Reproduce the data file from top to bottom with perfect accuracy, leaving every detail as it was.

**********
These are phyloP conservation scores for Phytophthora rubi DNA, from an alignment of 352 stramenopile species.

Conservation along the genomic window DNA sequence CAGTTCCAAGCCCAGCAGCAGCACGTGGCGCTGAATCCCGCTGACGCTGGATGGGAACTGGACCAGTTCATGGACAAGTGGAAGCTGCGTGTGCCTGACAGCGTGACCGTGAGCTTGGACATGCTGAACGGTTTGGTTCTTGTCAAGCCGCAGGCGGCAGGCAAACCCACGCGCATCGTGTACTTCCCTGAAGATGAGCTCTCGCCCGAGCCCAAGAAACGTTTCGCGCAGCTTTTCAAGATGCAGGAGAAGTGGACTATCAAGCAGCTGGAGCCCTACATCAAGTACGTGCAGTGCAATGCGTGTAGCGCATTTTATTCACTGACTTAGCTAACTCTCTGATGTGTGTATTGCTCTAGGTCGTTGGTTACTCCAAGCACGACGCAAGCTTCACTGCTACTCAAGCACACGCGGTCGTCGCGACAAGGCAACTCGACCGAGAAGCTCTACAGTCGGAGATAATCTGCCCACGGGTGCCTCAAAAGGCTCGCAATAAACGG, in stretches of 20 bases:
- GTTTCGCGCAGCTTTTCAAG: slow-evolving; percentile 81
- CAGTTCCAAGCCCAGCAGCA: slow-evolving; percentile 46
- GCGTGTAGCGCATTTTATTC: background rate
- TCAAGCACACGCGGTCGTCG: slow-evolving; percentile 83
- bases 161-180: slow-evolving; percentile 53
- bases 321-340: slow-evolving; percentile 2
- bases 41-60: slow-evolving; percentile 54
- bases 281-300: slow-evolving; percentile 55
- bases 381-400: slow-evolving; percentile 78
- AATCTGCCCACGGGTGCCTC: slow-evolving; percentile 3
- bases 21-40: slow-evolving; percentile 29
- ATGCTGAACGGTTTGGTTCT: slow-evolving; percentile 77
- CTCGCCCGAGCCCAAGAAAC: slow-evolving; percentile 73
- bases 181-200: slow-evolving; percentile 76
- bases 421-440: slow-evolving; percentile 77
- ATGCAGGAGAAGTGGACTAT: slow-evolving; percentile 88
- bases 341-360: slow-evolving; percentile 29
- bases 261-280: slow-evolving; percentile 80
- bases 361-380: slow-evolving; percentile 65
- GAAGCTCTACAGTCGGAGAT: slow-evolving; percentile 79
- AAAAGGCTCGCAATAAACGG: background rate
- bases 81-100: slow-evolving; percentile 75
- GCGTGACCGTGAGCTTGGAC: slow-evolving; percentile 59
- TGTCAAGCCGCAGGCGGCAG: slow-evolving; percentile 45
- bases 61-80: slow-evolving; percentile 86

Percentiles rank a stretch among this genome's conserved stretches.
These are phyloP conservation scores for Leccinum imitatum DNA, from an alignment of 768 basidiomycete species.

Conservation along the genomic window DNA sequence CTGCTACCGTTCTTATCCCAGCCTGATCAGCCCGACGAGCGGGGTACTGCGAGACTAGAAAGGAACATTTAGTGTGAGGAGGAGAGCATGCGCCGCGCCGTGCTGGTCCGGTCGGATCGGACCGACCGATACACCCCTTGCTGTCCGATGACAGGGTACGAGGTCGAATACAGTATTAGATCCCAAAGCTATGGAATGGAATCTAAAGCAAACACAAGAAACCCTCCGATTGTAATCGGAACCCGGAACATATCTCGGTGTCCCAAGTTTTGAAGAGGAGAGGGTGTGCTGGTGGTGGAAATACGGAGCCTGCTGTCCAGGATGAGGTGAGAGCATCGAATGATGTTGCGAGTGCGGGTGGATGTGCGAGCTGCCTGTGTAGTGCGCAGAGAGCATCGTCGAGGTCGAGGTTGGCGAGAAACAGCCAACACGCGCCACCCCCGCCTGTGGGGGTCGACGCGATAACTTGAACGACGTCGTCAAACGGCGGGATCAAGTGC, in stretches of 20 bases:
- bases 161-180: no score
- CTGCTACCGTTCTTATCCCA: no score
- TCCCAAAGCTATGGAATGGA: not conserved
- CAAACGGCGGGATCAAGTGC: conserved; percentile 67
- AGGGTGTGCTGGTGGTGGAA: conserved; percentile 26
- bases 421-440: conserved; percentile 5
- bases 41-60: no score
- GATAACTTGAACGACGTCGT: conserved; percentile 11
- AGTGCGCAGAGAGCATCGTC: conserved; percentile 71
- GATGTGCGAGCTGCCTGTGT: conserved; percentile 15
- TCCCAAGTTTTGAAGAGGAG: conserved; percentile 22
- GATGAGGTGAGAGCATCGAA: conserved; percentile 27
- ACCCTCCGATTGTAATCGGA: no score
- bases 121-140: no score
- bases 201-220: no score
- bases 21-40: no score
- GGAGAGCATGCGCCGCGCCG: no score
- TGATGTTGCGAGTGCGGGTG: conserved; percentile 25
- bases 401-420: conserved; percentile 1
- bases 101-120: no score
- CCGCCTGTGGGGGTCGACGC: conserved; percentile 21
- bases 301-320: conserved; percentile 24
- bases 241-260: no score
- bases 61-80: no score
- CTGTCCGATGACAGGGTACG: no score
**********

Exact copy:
These are phyloP conservation scores for Phytophthora rubi DNA, from an alignment of 352 stramenopile species.

Conservation along the genomic window DNA sequence CAGTTCCAAGCCCAGCAGCAGCACGTGGCGCTGAATCCCGCTGACGCTGGATGGGAACTGGACCAGTTCATGGACAAGTGGAAGCTGCGTGTGCCTGACAGCGTGACCGTGAGCTTGGACATGCTGAACGGTTTGGTTCTTGTCAAGCCGCAGGCGGCAGGCAAACCCACGCGCATCGTGTACTTCCCTGAAGATGAGCTCTCGCCCGAGCCCAAGAAACGTTTCGCGCAGCTTTTCAAGATGCAGGAGAAGTGGACTATCAAGCAGCTGGAGCCCTACATCAAGTACGTGCAGTGCAATGCGTGTAGCGCATTTTATTCACTGACTTAGCTAACTCTCTGATGTGTGTATTGCTCTAGGTCGTTGGTTACTCCAAGCACGACGCAAGCTTCACTGCTACTCAAGCACACGCGGTCGTCGCGACAAGGCAACTCGACCGAGAAGCTCTACAGTCGGAGATAATCTGCCCACGGGTGCCTCAAAAGGCTCGCAATAAACGG, in stretches of 20 bases:
- GTTTCGCGCAGCTTTTCAAG: slow-evolving; percentile 81
- CAGTTCCAAGCCCAGCAGCA: slow-evolving; percentile 46
- GCGTGTAGCGCATTTTATTC: background rate
- TCAAGCACACGCGGTCGTCG: slow-evolving; percentile 83
- bases 161-180: slow-evolving; percentile 53
- bases 321-340: slow-evolving; percentile 2
- bases 41-60: slow-evolving; percentile 54
- bases 281-300: slow-evolving; percentile 55
- bases 381-400: slow-evolving; percentile 78
- AATCTGCCCACGGGTGCCTC: slow-evolving; percentile 3
- bases 21-40: slow-evolving; percentile 29
- ATGCTGAACGGTTTGGTTCT: slow-evolving; percentile 77
- CTCGCCCGAGCCCAAGAAAC: slow-evolving; percentile 73
- bases 181-200: slow-evolving; percentile 76
- bases 421-440: slow-evolving; percentile 77
- ATGCAGGAGAAGTGGACTAT: slow-evolving; percentile 88
- bases 341-360: slow-evolving; percentile 29
- bases 261-280: slow-evolving; percentile 80
- bases 361-380: slow-evolving; percentile 65
- GAAGCTCTACAGTCGGAGAT: slow-evolving; percentile 79
- AAAAGGCTCGCAATAAACGG: background rate
- bases 81-100: slow-evolving; percentile 75
- GCGTGACCGTGAGCTTGGAC: slow-evolving; percentile 59
- TGTCAAGCCGCAGGCGGCAG: slow-evolving; percentile 45
- bases 61-80: slow-evolving; percentile 86

Percentiles rank a stretch among this genome's conserved stretches.
These are phyloP conservation scores for Leccinum imitatum DNA, from an alignment of 768 basidiomycete species.

Conservation along the genomic window DNA sequence CTGCTACCGTTCTTATCCCAGCCTGATCAGCCCGACGAGCGGGGTACTGCGAGACTAGAAAGGAACATTTAGTGTGAGGAGGAGAGCATGCGCCGCGCCGTGCTGGTCCGGTCGGATCGGACCGACCGATACACCCCTTGCTGTCCGATGACAGGGTACGAGGTCGAATACAGTATTAGATCCCAAAGCTATGGAATGGAATCTAAAGCAAACACAAGAAACCCTCCGATTGTAATCGGAACCCGGAACATATCTCGGTGTCCCAAGTTTTGAAGAGGAGAGGGTGTGCTGGTGGTGGAAATACGGAGCCTGCTGTCCAGGATGAGGTGAGAGCATCGAATGATGTTGCGAGTGCGGGTGGATGTGCGAGCTGCCTGTGTAGTGCGCAGAGAGCATCGTCGAGGTCGAGGTTGGCGAGAAACAGCCAACACGCGCCACCCCCGCCTGTGGGGGTCGACGCGATAACTTGAACGACGTCGTCAAACGGCGGGATCAAGTGC, in stretches of 20 bases:
- bases 161-180: no score
- CTGCTACCGTTCTTATCCCA: no score
- TCCCAAAGCTATGGAATGGA: not conserved
- CAAACGGCGGGATCAAGTGC: conserved; percentile 67
- AGGGTGTGCTGGTGGTGGAA: conserved; percentile 26
- bases 421-440: conserved; percentile 5
- bases 41-60: no score
- GATAACTTGAACGACGTCGT: conserved; percentile 11
- AGTGCGCAGAGAGCATCGTC: conserved; percentile 71
- GATGTGCGAGCTGCCTGTGT: conserved; percentile 15
- TCCCAAGTTTTGAAGAGGAG: conserved; percentile 22
- GATGAGGTGAGAGCATCGAA: conserved; percentile 27
- ACCCTCCGATTGTAATCGGA: no score
- bases 121-140: no score
- bases 201-220: no score
- bases 21-40: no score
- GGAGAGCATGCGCCGCGCCG: no score
- TGATGTTGCGAGTGCGGGTG: conserved; percentile 25
- bases 401-420: conserved; percentile 1
- bases 101-120: no score
- CCGCCTGTGGGGGTCGACGC: conserved; percentile 21
- bases 301-320: conserved; percentile 24
- bases 241-260: no score
- bases 61-80: no score
- CTGTCCGATGACAGGGTACG: no score